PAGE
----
Different sections of the society are working in their own ways to check the spread of the opioid epidemic in the United States. The Massachusetts Medical Education Working Group, a collaboration between state medical schools and health officials, has developed state-of-the-art cross-institutional core competencies for the prevention and management of prescription drug misuse.
The study, titled “Developing Core Competencies for the Prevention and Management of Prescription Drug Misuse: A Medical Education Collaboration in Massachusetts,” was published in the Academic Medicine, the journal of the Association of American Medical Colleges, in August 2016.
The paper elucidates on the University of Massachusetts Medical School (UMMS) Opioid Safe Prescribing and Training Immersion performance assessment for incorporating patient and standardized patient-based examinations, and technology-enhanced simulations.
Chalked out core competencies
One of the achievements of the group is that during a two-month period, it came up with 10 core competencies that all graduating medical students must demonstrate. These competencies would help in the prevention and management of prescription drug misuse.
The UMMS was swift in implementing the strategy for both medical and nursing students and was the first medical school in the commonwealth to fully incorporate the competencies into its curriculum. It focused primarily on preventing prescription drug misuse, treating patients at risk for substance abuse and managing substance use disorders as chronic diseases.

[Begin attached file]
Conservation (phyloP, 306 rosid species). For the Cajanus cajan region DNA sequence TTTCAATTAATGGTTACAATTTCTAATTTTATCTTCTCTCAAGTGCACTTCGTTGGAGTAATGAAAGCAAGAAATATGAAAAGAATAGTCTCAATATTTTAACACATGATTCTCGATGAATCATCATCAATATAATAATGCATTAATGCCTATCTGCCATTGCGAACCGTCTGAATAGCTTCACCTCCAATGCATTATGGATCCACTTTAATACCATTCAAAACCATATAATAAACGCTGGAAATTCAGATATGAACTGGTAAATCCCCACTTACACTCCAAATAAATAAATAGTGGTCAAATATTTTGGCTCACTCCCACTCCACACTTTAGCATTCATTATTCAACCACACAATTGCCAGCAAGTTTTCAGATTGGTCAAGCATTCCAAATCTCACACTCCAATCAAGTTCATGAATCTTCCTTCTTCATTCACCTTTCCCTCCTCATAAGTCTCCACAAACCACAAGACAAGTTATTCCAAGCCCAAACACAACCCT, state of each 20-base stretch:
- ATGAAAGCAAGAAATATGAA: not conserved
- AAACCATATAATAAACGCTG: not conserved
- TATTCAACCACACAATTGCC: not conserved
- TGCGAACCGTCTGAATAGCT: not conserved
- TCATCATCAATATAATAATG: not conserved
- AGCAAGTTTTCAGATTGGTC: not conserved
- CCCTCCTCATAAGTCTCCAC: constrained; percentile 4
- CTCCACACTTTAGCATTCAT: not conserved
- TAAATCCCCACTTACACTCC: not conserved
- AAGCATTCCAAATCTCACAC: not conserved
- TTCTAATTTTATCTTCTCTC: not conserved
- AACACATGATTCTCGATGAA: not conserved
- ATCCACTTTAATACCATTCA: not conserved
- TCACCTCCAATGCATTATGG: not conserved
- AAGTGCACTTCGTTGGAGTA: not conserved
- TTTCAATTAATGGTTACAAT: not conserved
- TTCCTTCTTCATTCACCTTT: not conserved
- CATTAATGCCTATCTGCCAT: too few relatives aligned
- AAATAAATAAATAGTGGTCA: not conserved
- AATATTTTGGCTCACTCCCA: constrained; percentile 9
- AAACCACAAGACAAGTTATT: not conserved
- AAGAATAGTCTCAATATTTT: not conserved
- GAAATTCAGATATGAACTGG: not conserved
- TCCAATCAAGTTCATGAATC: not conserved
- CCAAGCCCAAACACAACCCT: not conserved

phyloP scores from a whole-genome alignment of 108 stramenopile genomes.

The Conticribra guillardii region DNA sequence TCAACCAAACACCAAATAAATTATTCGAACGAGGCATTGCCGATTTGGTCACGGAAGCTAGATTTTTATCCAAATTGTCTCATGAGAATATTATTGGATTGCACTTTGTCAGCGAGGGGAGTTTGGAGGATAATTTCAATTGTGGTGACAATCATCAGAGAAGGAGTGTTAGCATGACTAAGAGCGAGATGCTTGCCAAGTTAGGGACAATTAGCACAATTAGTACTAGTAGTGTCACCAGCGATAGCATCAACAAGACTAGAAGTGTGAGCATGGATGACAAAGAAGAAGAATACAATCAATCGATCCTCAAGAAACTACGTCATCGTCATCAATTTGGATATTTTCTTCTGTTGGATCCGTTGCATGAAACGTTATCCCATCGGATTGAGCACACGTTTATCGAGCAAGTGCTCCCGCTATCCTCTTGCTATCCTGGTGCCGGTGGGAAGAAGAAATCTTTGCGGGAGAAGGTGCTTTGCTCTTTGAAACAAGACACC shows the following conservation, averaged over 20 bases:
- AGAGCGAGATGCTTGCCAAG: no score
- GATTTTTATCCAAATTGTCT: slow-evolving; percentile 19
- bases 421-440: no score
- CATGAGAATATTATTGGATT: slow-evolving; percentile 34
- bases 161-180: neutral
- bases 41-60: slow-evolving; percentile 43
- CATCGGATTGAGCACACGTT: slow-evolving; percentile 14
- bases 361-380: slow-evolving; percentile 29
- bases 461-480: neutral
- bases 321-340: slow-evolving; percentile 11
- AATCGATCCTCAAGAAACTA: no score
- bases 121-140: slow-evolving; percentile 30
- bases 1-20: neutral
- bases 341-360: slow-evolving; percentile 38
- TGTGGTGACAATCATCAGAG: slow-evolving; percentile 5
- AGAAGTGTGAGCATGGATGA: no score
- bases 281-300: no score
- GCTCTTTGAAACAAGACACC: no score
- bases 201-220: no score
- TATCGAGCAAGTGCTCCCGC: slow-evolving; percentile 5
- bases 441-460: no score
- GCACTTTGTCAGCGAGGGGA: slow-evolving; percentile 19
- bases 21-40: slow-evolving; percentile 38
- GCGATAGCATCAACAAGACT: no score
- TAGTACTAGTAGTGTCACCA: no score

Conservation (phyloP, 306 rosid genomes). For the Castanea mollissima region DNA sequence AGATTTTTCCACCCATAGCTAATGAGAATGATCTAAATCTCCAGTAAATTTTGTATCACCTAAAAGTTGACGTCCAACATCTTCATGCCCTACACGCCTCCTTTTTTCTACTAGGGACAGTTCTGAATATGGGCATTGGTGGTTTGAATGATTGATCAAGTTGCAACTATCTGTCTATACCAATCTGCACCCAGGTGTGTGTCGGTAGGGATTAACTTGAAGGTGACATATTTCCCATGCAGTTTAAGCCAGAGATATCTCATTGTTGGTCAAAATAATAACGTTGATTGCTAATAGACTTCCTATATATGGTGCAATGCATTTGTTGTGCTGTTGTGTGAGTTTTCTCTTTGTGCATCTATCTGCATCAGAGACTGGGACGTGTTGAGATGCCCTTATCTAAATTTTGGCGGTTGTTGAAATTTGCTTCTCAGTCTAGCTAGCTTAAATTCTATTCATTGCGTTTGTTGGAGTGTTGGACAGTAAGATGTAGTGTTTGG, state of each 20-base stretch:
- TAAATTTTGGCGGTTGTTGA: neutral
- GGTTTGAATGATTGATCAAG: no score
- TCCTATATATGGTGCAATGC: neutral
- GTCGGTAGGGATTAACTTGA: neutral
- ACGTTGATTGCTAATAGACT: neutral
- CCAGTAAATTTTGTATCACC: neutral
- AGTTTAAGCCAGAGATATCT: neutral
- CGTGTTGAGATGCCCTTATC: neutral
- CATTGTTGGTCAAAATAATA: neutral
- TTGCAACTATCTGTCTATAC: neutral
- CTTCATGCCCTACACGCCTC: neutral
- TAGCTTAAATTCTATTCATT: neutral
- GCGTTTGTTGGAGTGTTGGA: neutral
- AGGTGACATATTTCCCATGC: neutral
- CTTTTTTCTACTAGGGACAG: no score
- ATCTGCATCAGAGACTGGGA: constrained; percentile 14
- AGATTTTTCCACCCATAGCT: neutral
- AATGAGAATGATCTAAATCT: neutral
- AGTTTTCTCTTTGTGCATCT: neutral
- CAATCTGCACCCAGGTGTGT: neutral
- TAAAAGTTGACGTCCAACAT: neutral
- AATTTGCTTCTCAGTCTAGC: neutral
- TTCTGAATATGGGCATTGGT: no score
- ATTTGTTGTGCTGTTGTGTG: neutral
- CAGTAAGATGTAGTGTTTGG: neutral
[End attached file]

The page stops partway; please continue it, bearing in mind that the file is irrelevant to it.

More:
“I think we’re the national model here at UMass, both in the type of education we’re doing for opioid safe prescribing, and in the fact that we’re doing this collaboratively among the four medical schools. We’re responding to a crisis in our community,” said Terence R. Flotte, M.D., the Celia and Isaac Haidak Professor of Medical Education, executive deputy chancellor, provost and dean of the UMMS School of Medicine.
“We have a series of high fidelity simulations and we have patient actors who will work through live scenarios where the students have to evaluate and treat their pain, identify patients at risk, manage patients with overdose, manage patients with substance abuse disorders,” Flotte said.
The program was lauded from all quarters. A total of 8,200 students and clinical professionals throughout the state have received training using the standards established by the Medical Education Working Group.
According to Governor Charlie Baker, the core competencies were widely accepted and recently adopted by the state’s advanced practice nursing programs and professional organizations, physician assistant programs, the Massachusetts Association of Physician Assistants, the Massachusetts League of Community Health Centers, and all affiliated community health centers.
Other states keen on adopting program
The success of the program can be measured from the fact that public health officials and government leadership in New York, Pennsylvania and Illinois have reposed trust in the program and are keen on replicating it after Governor Baker presented the core competencies during the National Governors Association’s summer meeting.
“Agreeing upon and expanding these core competency standards is another major step for the prevention and management phases of fighting the opioid epidemic,” said Baker. “As we search for new ways to bend the trend in this public health epidemic, we appreciate the hard work and collaboration that prescriber and academic communities have demonstrated and look forward to continuing this partnership with our nurses, physician assistants and members of the medical community.”
Recovery road map
The only way to deal with any addiction or prescription drug abuse is treatment.